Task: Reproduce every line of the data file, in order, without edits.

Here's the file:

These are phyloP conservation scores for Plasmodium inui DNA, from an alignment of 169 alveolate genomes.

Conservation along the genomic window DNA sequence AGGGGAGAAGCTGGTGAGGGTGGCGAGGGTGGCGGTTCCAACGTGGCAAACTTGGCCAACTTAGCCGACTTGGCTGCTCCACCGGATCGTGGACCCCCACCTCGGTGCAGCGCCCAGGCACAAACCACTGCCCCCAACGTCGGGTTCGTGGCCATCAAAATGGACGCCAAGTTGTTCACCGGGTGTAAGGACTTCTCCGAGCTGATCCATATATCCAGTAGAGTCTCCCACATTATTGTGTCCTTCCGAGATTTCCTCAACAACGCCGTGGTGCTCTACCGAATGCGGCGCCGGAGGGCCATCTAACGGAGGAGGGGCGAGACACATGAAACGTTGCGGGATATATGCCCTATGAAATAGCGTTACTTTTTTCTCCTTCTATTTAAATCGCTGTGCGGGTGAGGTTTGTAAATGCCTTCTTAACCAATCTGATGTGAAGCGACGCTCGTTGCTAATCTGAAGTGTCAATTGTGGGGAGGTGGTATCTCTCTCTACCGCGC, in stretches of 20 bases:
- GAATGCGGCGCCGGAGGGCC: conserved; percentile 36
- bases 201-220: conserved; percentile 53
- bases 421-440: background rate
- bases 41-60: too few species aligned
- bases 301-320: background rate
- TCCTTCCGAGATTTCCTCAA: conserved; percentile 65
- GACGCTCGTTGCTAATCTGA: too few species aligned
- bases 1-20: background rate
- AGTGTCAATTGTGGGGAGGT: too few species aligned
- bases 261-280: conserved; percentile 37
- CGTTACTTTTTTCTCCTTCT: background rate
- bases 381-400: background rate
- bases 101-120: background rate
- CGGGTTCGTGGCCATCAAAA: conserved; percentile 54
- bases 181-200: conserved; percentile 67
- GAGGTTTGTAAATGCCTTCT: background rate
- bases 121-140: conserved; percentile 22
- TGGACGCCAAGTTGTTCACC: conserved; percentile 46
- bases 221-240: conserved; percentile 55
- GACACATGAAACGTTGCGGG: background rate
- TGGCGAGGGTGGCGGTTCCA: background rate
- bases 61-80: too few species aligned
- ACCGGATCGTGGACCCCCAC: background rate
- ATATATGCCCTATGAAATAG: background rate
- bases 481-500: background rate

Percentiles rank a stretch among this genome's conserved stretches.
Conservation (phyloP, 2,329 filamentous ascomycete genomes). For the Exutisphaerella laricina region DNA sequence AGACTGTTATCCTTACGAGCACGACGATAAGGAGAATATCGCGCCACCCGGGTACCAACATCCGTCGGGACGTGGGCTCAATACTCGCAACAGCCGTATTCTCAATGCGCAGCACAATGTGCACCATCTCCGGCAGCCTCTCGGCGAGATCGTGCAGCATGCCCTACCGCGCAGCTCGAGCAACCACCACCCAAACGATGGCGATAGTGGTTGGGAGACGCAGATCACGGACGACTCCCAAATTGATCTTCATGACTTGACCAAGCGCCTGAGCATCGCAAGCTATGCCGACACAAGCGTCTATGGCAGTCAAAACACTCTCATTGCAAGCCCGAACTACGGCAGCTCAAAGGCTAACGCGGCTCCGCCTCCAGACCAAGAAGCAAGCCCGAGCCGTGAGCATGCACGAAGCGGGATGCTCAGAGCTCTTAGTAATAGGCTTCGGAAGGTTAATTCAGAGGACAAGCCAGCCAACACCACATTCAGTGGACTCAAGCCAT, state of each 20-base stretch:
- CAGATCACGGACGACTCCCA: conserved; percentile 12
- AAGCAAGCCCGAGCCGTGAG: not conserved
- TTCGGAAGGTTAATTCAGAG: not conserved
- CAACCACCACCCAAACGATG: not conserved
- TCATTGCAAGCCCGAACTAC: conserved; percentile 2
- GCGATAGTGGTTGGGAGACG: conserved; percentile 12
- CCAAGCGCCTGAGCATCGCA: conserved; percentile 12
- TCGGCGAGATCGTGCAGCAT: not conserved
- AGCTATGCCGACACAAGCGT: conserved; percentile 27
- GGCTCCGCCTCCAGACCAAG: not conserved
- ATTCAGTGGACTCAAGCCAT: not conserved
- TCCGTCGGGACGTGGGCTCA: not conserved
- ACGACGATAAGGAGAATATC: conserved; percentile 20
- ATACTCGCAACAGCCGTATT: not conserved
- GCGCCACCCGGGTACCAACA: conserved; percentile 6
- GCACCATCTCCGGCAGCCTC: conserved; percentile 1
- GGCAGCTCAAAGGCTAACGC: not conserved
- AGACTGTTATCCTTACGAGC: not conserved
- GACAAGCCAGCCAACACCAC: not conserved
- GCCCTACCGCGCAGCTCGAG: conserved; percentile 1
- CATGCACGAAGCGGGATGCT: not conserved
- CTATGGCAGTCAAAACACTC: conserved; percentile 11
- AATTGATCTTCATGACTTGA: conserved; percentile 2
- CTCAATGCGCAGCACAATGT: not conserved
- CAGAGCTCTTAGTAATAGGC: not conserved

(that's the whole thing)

These are phyloP conservation scores for Plasmodium inui DNA, from an alignment of 169 alveolate genomes.

Conservation along the genomic window DNA sequence AGGGGAGAAGCTGGTGAGGGTGGCGAGGGTGGCGGTTCCAACGTGGCAAACTTGGCCAACTTAGCCGACTTGGCTGCTCCACCGGATCGTGGACCCCCACCTCGGTGCAGCGCCCAGGCACAAACCACTGCCCCCAACGTCGGGTTCGTGGCCATCAAAATGGACGCCAAGTTGTTCACCGGGTGTAAGGACTTCTCCGAGCTGATCCATATATCCAGTAGAGTCTCCCACATTATTGTGTCCTTCCGAGATTTCCTCAACAACGCCGTGGTGCTCTACCGAATGCGGCGCCGGAGGGCCATCTAACGGAGGAGGGGCGAGACACATGAAACGTTGCGGGATATATGCCCTATGAAATAGCGTTACTTTTTTCTCCTTCTATTTAAATCGCTGTGCGGGTGAGGTTTGTAAATGCCTTCTTAACCAATCTGATGTGAAGCGACGCTCGTTGCTAATCTGAAGTGTCAATTGTGGGGAGGTGGTATCTCTCTCTACCGCGC, in stretches of 20 bases:
- GAATGCGGCGCCGGAGGGCC: conserved; percentile 36
- bases 201-220: conserved; percentile 53
- bases 421-440: background rate
- bases 41-60: too few species aligned
- bases 301-320: background rate
- TCCTTCCGAGATTTCCTCAA: conserved; percentile 65
- GACGCTCGTTGCTAATCTGA: too few species aligned
- bases 1-20: background rate
- AGTGTCAATTGTGGGGAGGT: too few species aligned
- bases 261-280: conserved; percentile 37
- CGTTACTTTTTTCTCCTTCT: background rate
- bases 381-400: background rate
- bases 101-120: background rate
- CGGGTTCGTGGCCATCAAAA: conserved; percentile 54
- bases 181-200: conserved; percentile 67
- GAGGTTTGTAAATGCCTTCT: background rate
- bases 121-140: conserved; percentile 22
- TGGACGCCAAGTTGTTCACC: conserved; percentile 46
- bases 221-240: conserved; percentile 55
- GACACATGAAACGTTGCGGG: background rate
- TGGCGAGGGTGGCGGTTCCA: background rate
- bases 61-80: too few species aligned
- ACCGGATCGTGGACCCCCAC: background rate
- ATATATGCCCTATGAAATAG: background rate
- bases 481-500: background rate

Percentiles rank a stretch among this genome's conserved stretches.
Conservation (phyloP, 2,329 filamentous ascomycete genomes). For the Exutisphaerella laricina region DNA sequence AGACTGTTATCCTTACGAGCACGACGATAAGGAGAATATCGCGCCACCCGGGTACCAACATCCGTCGGGACGTGGGCTCAATACTCGCAACAGCCGTATTCTCAATGCGCAGCACAATGTGCACCATCTCCGGCAGCCTCTCGGCGAGATCGTGCAGCATGCCCTACCGCGCAGCTCGAGCAACCACCACCCAAACGATGGCGATAGTGGTTGGGAGACGCAGATCACGGACGACTCCCAAATTGATCTTCATGACTTGACCAAGCGCCTGAGCATCGCAAGCTATGCCGACACAAGCGTCTATGGCAGTCAAAACACTCTCATTGCAAGCCCGAACTACGGCAGCTCAAAGGCTAACGCGGCTCCGCCTCCAGACCAAGAAGCAAGCCCGAGCCGTGAGCATGCACGAAGCGGGATGCTCAGAGCTCTTAGTAATAGGCTTCGGAAGGTTAATTCAGAGGACAAGCCAGCCAACACCACATTCAGTGGACTCAAGCCAT, state of each 20-base stretch:
- CAGATCACGGACGACTCCCA: conserved; percentile 12
- AAGCAAGCCCGAGCCGTGAG: not conserved
- TTCGGAAGGTTAATTCAGAG: not conserved
- CAACCACCACCCAAACGATG: not conserved
- TCATTGCAAGCCCGAACTAC: conserved; percentile 2
- GCGATAGTGGTTGGGAGACG: conserved; percentile 12
- CCAAGCGCCTGAGCATCGCA: conserved; percentile 12
- TCGGCGAGATCGTGCAGCAT: not conserved
- AGCTATGCCGACACAAGCGT: conserved; percentile 27
- GGCTCCGCCTCCAGACCAAG: not conserved
- ATTCAGTGGACTCAAGCCAT: not conserved
- TCCGTCGGGACGTGGGCTCA: not conserved
- ACGACGATAAGGAGAATATC: conserved; percentile 20
- ATACTCGCAACAGCCGTATT: not conserved
- GCGCCACCCGGGTACCAACA: conserved; percentile 6
- GCACCATCTCCGGCAGCCTC: conserved; percentile 1
- GGCAGCTCAAAGGCTAACGC: not conserved
- AGACTGTTATCCTTACGAGC: not conserved
- GACAAGCCAGCCAACACCAC: not conserved
- GCCCTACCGCGCAGCTCGAG: conserved; percentile 1
- CATGCACGAAGCGGGATGCT: not conserved
- CTATGGCAGTCAAAACACTC: conserved; percentile 11
- AATTGATCTTCATGACTTGA: conserved; percentile 2
- CTCAATGCGCAGCACAATGT: not conserved
- CAGAGCTCTTAGTAATAGGC: not conserved